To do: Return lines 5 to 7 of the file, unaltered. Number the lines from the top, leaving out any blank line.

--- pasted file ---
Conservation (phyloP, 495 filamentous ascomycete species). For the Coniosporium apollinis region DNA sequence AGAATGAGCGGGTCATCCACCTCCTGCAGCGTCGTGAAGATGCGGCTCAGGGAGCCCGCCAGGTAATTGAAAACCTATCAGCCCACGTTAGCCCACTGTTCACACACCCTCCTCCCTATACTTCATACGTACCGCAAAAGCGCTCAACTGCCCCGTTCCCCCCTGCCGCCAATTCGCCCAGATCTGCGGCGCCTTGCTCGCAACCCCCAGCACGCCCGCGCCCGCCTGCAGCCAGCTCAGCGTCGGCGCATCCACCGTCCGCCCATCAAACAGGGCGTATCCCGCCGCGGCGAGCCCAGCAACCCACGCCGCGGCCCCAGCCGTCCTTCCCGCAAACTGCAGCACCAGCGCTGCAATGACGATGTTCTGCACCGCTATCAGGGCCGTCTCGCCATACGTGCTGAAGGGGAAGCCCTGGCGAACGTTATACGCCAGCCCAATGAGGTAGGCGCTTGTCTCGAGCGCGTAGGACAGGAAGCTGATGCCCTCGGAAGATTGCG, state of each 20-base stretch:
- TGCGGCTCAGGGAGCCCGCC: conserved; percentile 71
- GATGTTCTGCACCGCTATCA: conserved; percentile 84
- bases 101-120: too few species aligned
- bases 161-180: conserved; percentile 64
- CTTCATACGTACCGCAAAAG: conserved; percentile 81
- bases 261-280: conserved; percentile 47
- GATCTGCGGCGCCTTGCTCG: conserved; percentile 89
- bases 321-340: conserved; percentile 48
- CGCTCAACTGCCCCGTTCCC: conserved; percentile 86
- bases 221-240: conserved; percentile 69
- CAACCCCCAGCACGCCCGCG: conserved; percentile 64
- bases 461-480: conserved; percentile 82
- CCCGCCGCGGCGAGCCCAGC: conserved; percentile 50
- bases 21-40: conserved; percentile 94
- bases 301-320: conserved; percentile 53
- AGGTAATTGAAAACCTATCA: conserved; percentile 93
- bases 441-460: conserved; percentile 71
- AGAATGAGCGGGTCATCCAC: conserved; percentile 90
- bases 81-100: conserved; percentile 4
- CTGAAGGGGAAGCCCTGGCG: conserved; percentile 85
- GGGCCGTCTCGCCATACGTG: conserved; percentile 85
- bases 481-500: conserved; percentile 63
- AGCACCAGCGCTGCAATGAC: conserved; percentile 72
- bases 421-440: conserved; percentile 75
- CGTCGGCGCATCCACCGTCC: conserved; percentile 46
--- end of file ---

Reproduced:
- bases 161-180: conserved; percentile 64
- CTTCATACGTACCGCAAAAG: conserved; percentile 81
- bases 261-280: conserved; percentile 47